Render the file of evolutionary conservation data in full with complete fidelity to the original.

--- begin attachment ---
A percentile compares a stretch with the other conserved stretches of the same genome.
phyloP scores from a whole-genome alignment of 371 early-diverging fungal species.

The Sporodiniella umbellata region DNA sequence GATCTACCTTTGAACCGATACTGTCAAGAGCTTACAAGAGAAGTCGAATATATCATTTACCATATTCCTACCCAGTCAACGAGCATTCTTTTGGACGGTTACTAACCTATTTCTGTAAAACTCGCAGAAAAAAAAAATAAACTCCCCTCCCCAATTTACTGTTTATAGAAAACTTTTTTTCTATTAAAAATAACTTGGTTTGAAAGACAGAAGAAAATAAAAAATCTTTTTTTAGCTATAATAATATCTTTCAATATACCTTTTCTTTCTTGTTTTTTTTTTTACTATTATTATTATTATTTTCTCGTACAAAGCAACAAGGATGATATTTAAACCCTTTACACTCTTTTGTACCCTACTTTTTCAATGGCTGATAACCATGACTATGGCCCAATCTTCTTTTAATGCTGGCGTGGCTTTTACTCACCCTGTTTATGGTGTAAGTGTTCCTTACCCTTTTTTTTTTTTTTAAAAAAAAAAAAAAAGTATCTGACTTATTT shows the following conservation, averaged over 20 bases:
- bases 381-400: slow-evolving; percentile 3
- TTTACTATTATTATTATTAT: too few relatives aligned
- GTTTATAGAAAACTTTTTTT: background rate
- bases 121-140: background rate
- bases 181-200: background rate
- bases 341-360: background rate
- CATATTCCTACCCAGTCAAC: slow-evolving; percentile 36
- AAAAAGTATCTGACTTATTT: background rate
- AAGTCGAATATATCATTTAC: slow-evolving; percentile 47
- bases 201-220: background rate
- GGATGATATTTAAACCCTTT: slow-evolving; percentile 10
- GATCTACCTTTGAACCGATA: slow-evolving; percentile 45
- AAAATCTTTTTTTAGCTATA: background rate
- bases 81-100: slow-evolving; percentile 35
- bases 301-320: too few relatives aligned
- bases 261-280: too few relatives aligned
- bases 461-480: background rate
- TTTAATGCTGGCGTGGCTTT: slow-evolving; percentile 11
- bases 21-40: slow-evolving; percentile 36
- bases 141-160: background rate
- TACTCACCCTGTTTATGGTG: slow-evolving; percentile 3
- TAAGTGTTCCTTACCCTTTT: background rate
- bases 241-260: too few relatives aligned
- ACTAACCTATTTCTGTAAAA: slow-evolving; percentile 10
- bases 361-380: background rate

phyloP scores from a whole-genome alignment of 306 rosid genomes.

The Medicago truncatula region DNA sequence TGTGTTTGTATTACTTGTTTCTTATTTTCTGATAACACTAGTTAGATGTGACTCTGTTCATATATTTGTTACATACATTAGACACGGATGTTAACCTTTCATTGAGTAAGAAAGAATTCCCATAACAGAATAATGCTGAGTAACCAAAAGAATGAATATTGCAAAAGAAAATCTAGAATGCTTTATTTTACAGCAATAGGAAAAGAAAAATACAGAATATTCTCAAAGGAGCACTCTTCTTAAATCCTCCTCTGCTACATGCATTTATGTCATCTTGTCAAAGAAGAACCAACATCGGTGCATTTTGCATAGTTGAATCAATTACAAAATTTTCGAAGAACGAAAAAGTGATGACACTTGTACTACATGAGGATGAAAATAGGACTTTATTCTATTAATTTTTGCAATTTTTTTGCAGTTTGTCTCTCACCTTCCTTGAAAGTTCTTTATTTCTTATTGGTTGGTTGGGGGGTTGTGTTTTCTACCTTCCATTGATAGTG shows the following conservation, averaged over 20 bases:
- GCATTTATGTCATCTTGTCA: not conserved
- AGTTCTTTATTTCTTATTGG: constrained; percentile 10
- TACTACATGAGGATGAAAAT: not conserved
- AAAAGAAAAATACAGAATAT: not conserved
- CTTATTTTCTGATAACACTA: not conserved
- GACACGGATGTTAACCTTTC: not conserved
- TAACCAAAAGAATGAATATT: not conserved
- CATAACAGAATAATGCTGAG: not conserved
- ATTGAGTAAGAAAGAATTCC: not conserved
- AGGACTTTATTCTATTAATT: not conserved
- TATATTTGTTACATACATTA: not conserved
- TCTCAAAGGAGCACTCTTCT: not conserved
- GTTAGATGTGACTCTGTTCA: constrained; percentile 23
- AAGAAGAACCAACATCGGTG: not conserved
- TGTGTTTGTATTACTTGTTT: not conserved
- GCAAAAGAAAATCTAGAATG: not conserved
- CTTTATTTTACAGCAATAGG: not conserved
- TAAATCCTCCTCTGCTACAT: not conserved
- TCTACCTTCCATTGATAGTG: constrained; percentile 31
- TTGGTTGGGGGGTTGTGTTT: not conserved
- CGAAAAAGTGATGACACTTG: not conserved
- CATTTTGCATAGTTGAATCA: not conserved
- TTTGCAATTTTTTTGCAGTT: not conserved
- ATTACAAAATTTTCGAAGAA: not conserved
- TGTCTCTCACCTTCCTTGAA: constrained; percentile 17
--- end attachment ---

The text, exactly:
A percentile compares a stretch with the other conserved stretches of the same genome.
phyloP scores from a whole-genome alignment of 371 early-diverging fungal species.

The Sporodiniella umbellata region DNA sequence GATCTACCTTTGAACCGATACTGTCAAGAGCTTACAAGAGAAGTCGAATATATCATTTACCATATTCCTACCCAGTCAACGAGCATTCTTTTGGACGGTTACTAACCTATTTCTGTAAAACTCGCAGAAAAAAAAAATAAACTCCCCTCCCCAATTTACTGTTTATAGAAAACTTTTTTTCTATTAAAAATAACTTGGTTTGAAAGACAGAAGAAAATAAAAAATCTTTTTTTAGCTATAATAATATCTTTCAATATACCTTTTCTTTCTTGTTTTTTTTTTTACTATTATTATTATTATTTTCTCGTACAAAGCAACAAGGATGATATTTAAACCCTTTACACTCTTTTGTACCCTACTTTTTCAATGGCTGATAACCATGACTATGGCCCAATCTTCTTTTAATGCTGGCGTGGCTTTTACTCACCCTGTTTATGGTGTAAGTGTTCCTTACCCTTTTTTTTTTTTTTAAAAAAAAAAAAAAAGTATCTGACTTATTT shows the following conservation, averaged over 20 bases:
- bases 381-400: slow-evolving; percentile 3
- TTTACTATTATTATTATTAT: too few relatives aligned
- GTTTATAGAAAACTTTTTTT: background rate
- bases 121-140: background rate
- bases 181-200: background rate
- bases 341-360: background rate
- CATATTCCTACCCAGTCAAC: slow-evolving; percentile 36
- AAAAAGTATCTGACTTATTT: background rate
- AAGTCGAATATATCATTTAC: slow-evolving; percentile 47
- bases 201-220: background rate
- GGATGATATTTAAACCCTTT: slow-evolving; percentile 10
- GATCTACCTTTGAACCGATA: slow-evolving; percentile 45
- AAAATCTTTTTTTAGCTATA: background rate
- bases 81-100: slow-evolving; percentile 35
- bases 301-320: too few relatives aligned
- bases 261-280: too few relatives aligned
- bases 461-480: background rate
- TTTAATGCTGGCGTGGCTTT: slow-evolving; percentile 11
- bases 21-40: slow-evolving; percentile 36
- bases 141-160: background rate
- TACTCACCCTGTTTATGGTG: slow-evolving; percentile 3
- TAAGTGTTCCTTACCCTTTT: background rate
- bases 241-260: too few relatives aligned
- ACTAACCTATTTCTGTAAAA: slow-evolving; percentile 10
- bases 361-380: background rate

phyloP scores from a whole-genome alignment of 306 rosid genomes.

The Medicago truncatula region DNA sequence TGTGTTTGTATTACTTGTTTCTTATTTTCTGATAACACTAGTTAGATGTGACTCTGTTCATATATTTGTTACATACATTAGACACGGATGTTAACCTTTCATTGAGTAAGAAAGAATTCCCATAACAGAATAATGCTGAGTAACCAAAAGAATGAATATTGCAAAAGAAAATCTAGAATGCTTTATTTTACAGCAATAGGAAAAGAAAAATACAGAATATTCTCAAAGGAGCACTCTTCTTAAATCCTCCTCTGCTACATGCATTTATGTCATCTTGTCAAAGAAGAACCAACATCGGTGCATTTTGCATAGTTGAATCAATTACAAAATTTTCGAAGAACGAAAAAGTGATGACACTTGTACTACATGAGGATGAAAATAGGACTTTATTCTATTAATTTTTGCAATTTTTTTGCAGTTTGTCTCTCACCTTCCTTGAAAGTTCTTTATTTCTTATTGGTTGGTTGGGGGGTTGTGTTTTCTACCTTCCATTGATAGTG shows the following conservation, averaged over 20 bases:
- GCATTTATGTCATCTTGTCA: not conserved
- AGTTCTTTATTTCTTATTGG: constrained; percentile 10
- TACTACATGAGGATGAAAAT: not conserved
- AAAAGAAAAATACAGAATAT: not conserved
- CTTATTTTCTGATAACACTA: not conserved
- GACACGGATGTTAACCTTTC: not conserved
- TAACCAAAAGAATGAATATT: not conserved
- CATAACAGAATAATGCTGAG: not conserved
- ATTGAGTAAGAAAGAATTCC: not conserved
- AGGACTTTATTCTATTAATT: not conserved
- TATATTTGTTACATACATTA: not conserved
- TCTCAAAGGAGCACTCTTCT: not conserved
- GTTAGATGTGACTCTGTTCA: constrained; percentile 23
- AAGAAGAACCAACATCGGTG: not conserved
- TGTGTTTGTATTACTTGTTT: not conserved
- GCAAAAGAAAATCTAGAATG: not conserved
- CTTTATTTTACAGCAATAGG: not conserved
- TAAATCCTCCTCTGCTACAT: not conserved
- TCTACCTTCCATTGATAGTG: constrained; percentile 31
- TTGGTTGGGGGGTTGTGTTT: not conserved
- CGAAAAAGTGATGACACTTG: not conserved
- CATTTTGCATAGTTGAATCA: not conserved
- TTTGCAATTTTTTTGCAGTT: not conserved
- ATTACAAAATTTTCGAAGAA: not conserved
- TGTCTCTCACCTTCCTTGAA: constrained; percentile 17